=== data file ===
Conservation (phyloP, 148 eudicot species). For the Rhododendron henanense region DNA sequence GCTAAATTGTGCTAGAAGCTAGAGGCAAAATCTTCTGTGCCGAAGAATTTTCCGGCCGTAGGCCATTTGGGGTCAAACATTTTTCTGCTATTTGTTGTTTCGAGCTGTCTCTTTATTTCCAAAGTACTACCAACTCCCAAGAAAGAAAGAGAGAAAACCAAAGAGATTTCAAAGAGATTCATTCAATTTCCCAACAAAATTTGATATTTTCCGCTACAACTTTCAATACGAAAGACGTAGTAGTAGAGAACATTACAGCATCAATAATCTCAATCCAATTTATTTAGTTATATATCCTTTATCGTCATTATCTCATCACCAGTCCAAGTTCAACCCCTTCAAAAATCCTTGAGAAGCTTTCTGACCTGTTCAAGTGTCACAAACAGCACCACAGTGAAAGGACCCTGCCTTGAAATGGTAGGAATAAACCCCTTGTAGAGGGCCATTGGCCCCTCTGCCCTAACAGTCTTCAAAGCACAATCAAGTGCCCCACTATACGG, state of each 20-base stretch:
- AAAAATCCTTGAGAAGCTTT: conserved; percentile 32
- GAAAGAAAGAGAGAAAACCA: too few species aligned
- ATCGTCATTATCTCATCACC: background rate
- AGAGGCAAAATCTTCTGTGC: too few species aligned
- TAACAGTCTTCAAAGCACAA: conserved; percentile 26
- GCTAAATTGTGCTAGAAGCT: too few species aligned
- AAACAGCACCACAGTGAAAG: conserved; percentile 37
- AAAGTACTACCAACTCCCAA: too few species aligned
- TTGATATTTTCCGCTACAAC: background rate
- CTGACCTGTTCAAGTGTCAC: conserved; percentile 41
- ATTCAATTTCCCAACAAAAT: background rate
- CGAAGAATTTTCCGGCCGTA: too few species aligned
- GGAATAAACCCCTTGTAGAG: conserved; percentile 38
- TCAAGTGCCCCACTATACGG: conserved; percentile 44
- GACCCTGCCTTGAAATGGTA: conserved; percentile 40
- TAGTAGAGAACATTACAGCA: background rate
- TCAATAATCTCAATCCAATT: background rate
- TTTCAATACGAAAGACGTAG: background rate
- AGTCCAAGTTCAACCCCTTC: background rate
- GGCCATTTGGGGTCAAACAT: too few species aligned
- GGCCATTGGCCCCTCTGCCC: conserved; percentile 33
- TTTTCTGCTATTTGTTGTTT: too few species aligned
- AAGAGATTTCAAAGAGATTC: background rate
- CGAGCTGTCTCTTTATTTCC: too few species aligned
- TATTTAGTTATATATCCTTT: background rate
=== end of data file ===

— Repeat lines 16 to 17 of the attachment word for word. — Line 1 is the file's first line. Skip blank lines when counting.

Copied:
- GACCCTGCCTTGAAATGGTA: conserved; percentile 40
- TAGTAGAGAACATTACAGCA: background rate